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Keywords:

  • Biodiversity conservation;
  • carbon emissions;
  • climate change;
  • ecosystem services;
  • orang-utan (Pongo pygmaes morio);
  • REDD+;
  • systematic conservation planning;
  • tropical forest

Abstract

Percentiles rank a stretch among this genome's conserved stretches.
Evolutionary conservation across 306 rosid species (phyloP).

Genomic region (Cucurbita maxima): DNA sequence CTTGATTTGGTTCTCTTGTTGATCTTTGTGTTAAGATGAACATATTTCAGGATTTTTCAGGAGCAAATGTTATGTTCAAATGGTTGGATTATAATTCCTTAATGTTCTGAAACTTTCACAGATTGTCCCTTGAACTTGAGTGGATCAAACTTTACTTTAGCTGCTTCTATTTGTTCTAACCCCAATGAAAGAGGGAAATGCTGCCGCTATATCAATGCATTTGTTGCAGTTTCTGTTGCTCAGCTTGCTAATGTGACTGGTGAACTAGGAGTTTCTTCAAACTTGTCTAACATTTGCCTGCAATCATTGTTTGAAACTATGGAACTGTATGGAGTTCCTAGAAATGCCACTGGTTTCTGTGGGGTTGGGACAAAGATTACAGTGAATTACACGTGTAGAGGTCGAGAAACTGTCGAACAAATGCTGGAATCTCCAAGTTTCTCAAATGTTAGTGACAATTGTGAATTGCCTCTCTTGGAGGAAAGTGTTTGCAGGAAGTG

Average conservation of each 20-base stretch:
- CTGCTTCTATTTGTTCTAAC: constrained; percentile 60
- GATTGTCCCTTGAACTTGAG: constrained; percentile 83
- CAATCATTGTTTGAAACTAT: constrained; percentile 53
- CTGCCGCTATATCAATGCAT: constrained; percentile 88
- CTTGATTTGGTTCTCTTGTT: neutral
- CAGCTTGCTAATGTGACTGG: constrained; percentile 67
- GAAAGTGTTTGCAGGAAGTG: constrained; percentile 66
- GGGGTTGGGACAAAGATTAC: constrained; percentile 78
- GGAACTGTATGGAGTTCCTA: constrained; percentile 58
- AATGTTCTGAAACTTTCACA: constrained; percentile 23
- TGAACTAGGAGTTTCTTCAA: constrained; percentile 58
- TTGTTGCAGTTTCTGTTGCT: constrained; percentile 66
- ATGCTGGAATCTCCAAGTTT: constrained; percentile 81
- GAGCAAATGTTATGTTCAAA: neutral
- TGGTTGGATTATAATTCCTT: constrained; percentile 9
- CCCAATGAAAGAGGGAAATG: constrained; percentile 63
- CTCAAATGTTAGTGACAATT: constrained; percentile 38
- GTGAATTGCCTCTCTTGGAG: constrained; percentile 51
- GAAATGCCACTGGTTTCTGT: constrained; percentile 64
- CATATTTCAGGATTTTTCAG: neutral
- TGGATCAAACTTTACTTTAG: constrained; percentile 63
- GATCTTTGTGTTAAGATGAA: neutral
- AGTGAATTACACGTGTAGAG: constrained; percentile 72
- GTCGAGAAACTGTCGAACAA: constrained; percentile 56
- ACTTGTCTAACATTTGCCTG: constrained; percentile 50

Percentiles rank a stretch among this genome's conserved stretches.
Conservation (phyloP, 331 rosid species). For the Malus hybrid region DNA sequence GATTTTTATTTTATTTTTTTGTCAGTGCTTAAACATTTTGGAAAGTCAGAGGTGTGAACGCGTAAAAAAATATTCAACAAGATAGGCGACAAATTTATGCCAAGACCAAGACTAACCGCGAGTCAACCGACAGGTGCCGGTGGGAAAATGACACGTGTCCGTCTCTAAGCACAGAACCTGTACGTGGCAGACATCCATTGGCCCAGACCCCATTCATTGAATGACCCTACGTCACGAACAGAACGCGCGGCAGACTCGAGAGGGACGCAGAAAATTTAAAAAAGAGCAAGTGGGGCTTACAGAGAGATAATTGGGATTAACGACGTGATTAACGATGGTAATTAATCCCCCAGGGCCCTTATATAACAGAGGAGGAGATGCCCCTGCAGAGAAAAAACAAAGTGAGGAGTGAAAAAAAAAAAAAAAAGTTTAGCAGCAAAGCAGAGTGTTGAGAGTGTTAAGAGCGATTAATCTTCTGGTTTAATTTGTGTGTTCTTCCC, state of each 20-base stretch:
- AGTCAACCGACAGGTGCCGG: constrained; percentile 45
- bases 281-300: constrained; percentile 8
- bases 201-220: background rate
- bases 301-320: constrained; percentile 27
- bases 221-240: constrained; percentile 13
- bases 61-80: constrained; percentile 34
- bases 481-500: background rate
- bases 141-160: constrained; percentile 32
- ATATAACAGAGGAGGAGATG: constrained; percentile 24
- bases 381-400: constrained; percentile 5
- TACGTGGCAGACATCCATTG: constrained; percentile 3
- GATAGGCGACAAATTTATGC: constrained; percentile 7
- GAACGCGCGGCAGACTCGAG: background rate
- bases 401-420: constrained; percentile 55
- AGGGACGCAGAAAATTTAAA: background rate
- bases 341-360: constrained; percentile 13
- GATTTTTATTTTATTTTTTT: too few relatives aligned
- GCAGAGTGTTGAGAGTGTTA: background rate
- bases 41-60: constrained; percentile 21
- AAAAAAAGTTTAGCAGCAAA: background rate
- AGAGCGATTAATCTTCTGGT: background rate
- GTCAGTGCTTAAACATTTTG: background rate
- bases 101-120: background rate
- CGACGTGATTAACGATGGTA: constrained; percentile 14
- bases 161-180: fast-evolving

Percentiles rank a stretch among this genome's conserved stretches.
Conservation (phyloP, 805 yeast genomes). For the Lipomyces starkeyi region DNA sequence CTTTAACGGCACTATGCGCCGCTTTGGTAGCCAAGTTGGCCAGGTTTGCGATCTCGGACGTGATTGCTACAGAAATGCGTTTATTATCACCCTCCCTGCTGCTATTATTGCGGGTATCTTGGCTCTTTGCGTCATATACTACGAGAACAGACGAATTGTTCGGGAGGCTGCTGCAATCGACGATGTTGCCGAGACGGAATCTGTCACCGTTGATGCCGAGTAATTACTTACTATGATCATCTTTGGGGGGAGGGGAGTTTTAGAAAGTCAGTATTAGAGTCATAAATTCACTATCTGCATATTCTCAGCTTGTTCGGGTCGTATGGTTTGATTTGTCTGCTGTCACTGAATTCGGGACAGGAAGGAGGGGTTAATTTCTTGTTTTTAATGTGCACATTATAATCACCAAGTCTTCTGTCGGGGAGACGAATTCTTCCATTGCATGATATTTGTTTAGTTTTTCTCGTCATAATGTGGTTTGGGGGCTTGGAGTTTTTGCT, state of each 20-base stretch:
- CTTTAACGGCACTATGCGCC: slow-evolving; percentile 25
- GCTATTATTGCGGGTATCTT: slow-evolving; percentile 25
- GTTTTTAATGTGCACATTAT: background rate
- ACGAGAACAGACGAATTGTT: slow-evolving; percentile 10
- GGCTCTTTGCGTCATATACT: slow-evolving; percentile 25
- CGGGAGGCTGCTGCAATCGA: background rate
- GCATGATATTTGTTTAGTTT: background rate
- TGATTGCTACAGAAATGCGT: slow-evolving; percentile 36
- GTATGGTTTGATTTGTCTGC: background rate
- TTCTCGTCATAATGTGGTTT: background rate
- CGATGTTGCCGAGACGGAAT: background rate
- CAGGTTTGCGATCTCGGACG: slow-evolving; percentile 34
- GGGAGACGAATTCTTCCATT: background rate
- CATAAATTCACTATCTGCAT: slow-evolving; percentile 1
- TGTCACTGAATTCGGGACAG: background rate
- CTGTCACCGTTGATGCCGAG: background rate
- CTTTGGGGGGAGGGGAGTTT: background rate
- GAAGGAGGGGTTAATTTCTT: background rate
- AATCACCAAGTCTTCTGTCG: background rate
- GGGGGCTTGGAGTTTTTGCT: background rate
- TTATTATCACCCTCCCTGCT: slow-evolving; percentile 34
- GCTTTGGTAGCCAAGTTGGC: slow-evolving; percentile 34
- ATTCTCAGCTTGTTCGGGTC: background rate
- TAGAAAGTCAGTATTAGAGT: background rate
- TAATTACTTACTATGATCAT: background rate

REDD+ presents novel options for conservation in the tropics, yet it is unclear how biodiversity-focused organizations or actors should react to these carbon-focused opportunities. Here, we critically assess for the first time the expected outcomes of five contrasting scenarios of engagement between a biodiversity actor and REDD+. We discover that in the Berau regency, Indonesia, it is usually beneficial for a biodiversity actor to react in some way to REDD+, but the preferred reaction depends on whether a REDD+ project is already developing in the region, and the scale and type of conservation objectives. In general, from a strict biodiversity perspective, the most cost efficient reaction to the presence of REDD+ is to use biodiversity funds to protect areas neglected by REDD+. Our results demonstrate that if biodiversity actors fail to adapt the way they pursue conservation in the tropics, REDD+ opportunities could go largely untapped.